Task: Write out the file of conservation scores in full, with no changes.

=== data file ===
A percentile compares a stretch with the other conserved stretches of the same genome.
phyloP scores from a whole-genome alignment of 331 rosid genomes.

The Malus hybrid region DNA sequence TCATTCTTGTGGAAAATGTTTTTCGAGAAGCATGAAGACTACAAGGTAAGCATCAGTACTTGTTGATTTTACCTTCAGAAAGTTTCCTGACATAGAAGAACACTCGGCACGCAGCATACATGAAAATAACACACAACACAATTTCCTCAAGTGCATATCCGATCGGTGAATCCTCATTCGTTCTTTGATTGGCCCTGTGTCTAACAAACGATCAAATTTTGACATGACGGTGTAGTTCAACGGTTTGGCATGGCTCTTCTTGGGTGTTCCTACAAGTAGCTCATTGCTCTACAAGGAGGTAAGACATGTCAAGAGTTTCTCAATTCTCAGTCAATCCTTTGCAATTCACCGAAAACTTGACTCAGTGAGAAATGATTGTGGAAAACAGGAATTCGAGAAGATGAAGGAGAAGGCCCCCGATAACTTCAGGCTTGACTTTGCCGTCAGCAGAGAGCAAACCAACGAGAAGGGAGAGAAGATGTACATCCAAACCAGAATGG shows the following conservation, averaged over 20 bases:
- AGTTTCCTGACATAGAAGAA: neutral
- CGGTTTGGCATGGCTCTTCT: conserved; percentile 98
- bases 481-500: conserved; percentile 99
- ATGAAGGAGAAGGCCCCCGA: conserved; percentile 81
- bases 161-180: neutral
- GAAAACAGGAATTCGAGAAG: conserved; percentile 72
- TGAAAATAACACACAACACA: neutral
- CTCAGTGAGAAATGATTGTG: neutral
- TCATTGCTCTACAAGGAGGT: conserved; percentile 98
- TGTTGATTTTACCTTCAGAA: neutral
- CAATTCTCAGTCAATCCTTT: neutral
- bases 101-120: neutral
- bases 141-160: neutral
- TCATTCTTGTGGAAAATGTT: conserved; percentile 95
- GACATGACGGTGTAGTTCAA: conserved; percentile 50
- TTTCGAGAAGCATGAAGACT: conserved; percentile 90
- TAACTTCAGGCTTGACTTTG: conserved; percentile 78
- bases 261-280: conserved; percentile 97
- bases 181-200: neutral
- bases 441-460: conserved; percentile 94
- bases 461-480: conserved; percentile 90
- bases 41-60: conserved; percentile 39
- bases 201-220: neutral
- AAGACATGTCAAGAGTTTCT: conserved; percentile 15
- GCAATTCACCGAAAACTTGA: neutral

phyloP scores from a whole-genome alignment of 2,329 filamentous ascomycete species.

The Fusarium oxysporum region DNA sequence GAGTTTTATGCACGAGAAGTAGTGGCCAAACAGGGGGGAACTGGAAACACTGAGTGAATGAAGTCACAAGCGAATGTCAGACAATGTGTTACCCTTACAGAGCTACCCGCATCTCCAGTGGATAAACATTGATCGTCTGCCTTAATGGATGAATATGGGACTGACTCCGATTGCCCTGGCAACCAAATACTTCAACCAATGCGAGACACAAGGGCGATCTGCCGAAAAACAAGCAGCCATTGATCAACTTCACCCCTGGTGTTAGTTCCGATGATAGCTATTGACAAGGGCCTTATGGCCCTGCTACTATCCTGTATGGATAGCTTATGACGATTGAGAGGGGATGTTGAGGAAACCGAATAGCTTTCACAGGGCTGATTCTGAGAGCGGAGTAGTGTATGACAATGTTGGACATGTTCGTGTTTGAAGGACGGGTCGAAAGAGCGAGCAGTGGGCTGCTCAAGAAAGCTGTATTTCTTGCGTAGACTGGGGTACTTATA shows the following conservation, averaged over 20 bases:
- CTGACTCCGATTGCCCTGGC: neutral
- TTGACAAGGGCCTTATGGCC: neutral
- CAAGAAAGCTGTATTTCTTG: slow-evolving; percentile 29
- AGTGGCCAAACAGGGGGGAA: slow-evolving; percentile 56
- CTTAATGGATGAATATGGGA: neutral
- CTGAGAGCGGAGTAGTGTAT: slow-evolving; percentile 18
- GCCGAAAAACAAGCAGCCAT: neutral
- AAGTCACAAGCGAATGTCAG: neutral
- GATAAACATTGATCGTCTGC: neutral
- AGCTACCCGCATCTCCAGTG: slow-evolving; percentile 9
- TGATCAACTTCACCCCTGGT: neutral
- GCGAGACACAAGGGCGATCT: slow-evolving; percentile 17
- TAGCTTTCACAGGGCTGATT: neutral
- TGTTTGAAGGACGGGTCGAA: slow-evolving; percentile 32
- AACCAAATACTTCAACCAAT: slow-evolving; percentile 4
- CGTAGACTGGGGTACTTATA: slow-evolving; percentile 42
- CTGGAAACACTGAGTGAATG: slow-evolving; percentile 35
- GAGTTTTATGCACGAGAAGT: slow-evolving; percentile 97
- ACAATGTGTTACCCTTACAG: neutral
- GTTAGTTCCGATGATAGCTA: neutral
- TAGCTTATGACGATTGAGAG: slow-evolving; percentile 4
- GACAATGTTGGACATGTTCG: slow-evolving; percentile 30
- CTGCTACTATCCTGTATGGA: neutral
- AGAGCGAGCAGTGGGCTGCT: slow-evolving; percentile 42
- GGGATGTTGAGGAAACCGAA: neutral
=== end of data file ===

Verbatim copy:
A percentile compares a stretch with the other conserved stretches of the same genome.
phyloP scores from a whole-genome alignment of 331 rosid genomes.

The Malus hybrid region DNA sequence TCATTCTTGTGGAAAATGTTTTTCGAGAAGCATGAAGACTACAAGGTAAGCATCAGTACTTGTTGATTTTACCTTCAGAAAGTTTCCTGACATAGAAGAACACTCGGCACGCAGCATACATGAAAATAACACACAACACAATTTCCTCAAGTGCATATCCGATCGGTGAATCCTCATTCGTTCTTTGATTGGCCCTGTGTCTAACAAACGATCAAATTTTGACATGACGGTGTAGTTCAACGGTTTGGCATGGCTCTTCTTGGGTGTTCCTACAAGTAGCTCATTGCTCTACAAGGAGGTAAGACATGTCAAGAGTTTCTCAATTCTCAGTCAATCCTTTGCAATTCACCGAAAACTTGACTCAGTGAGAAATGATTGTGGAAAACAGGAATTCGAGAAGATGAAGGAGAAGGCCCCCGATAACTTCAGGCTTGACTTTGCCGTCAGCAGAGAGCAAACCAACGAGAAGGGAGAGAAGATGTACATCCAAACCAGAATGG shows the following conservation, averaged over 20 bases:
- AGTTTCCTGACATAGAAGAA: neutral
- CGGTTTGGCATGGCTCTTCT: conserved; percentile 98
- bases 481-500: conserved; percentile 99
- ATGAAGGAGAAGGCCCCCGA: conserved; percentile 81
- bases 161-180: neutral
- GAAAACAGGAATTCGAGAAG: conserved; percentile 72
- TGAAAATAACACACAACACA: neutral
- CTCAGTGAGAAATGATTGTG: neutral
- TCATTGCTCTACAAGGAGGT: conserved; percentile 98
- TGTTGATTTTACCTTCAGAA: neutral
- CAATTCTCAGTCAATCCTTT: neutral
- bases 101-120: neutral
- bases 141-160: neutral
- TCATTCTTGTGGAAAATGTT: conserved; percentile 95
- GACATGACGGTGTAGTTCAA: conserved; percentile 50
- TTTCGAGAAGCATGAAGACT: conserved; percentile 90
- TAACTTCAGGCTTGACTTTG: conserved; percentile 78
- bases 261-280: conserved; percentile 97
- bases 181-200: neutral
- bases 441-460: conserved; percentile 94
- bases 461-480: conserved; percentile 90
- bases 41-60: conserved; percentile 39
- bases 201-220: neutral
- AAGACATGTCAAGAGTTTCT: conserved; percentile 15
- GCAATTCACCGAAAACTTGA: neutral

phyloP scores from a whole-genome alignment of 2,329 filamentous ascomycete species.

The Fusarium oxysporum region DNA sequence GAGTTTTATGCACGAGAAGTAGTGGCCAAACAGGGGGGAACTGGAAACACTGAGTGAATGAAGTCACAAGCGAATGTCAGACAATGTGTTACCCTTACAGAGCTACCCGCATCTCCAGTGGATAAACATTGATCGTCTGCCTTAATGGATGAATATGGGACTGACTCCGATTGCCCTGGCAACCAAATACTTCAACCAATGCGAGACACAAGGGCGATCTGCCGAAAAACAAGCAGCCATTGATCAACTTCACCCCTGGTGTTAGTTCCGATGATAGCTATTGACAAGGGCCTTATGGCCCTGCTACTATCCTGTATGGATAGCTTATGACGATTGAGAGGGGATGTTGAGGAAACCGAATAGCTTTCACAGGGCTGATTCTGAGAGCGGAGTAGTGTATGACAATGTTGGACATGTTCGTGTTTGAAGGACGGGTCGAAAGAGCGAGCAGTGGGCTGCTCAAGAAAGCTGTATTTCTTGCGTAGACTGGGGTACTTATA shows the following conservation, averaged over 20 bases:
- CTGACTCCGATTGCCCTGGC: neutral
- TTGACAAGGGCCTTATGGCC: neutral
- CAAGAAAGCTGTATTTCTTG: slow-evolving; percentile 29
- AGTGGCCAAACAGGGGGGAA: slow-evolving; percentile 56
- CTTAATGGATGAATATGGGA: neutral
- CTGAGAGCGGAGTAGTGTAT: slow-evolving; percentile 18
- GCCGAAAAACAAGCAGCCAT: neutral
- AAGTCACAAGCGAATGTCAG: neutral
- GATAAACATTGATCGTCTGC: neutral
- AGCTACCCGCATCTCCAGTG: slow-evolving; percentile 9
- TGATCAACTTCACCCCTGGT: neutral
- GCGAGACACAAGGGCGATCT: slow-evolving; percentile 17
- TAGCTTTCACAGGGCTGATT: neutral
- TGTTTGAAGGACGGGTCGAA: slow-evolving; percentile 32
- AACCAAATACTTCAACCAAT: slow-evolving; percentile 4
- CGTAGACTGGGGTACTTATA: slow-evolving; percentile 42
- CTGGAAACACTGAGTGAATG: slow-evolving; percentile 35
- GAGTTTTATGCACGAGAAGT: slow-evolving; percentile 97
- ACAATGTGTTACCCTTACAG: neutral
- GTTAGTTCCGATGATAGCTA: neutral
- TAGCTTATGACGATTGAGAG: slow-evolving; percentile 4
- GACAATGTTGGACATGTTCG: slow-evolving; percentile 30
- CTGCTACTATCCTGTATGGA: neutral
- AGAGCGAGCAGTGGGCTGCT: slow-evolving; percentile 42
- GGGATGTTGAGGAAACCGAA: neutral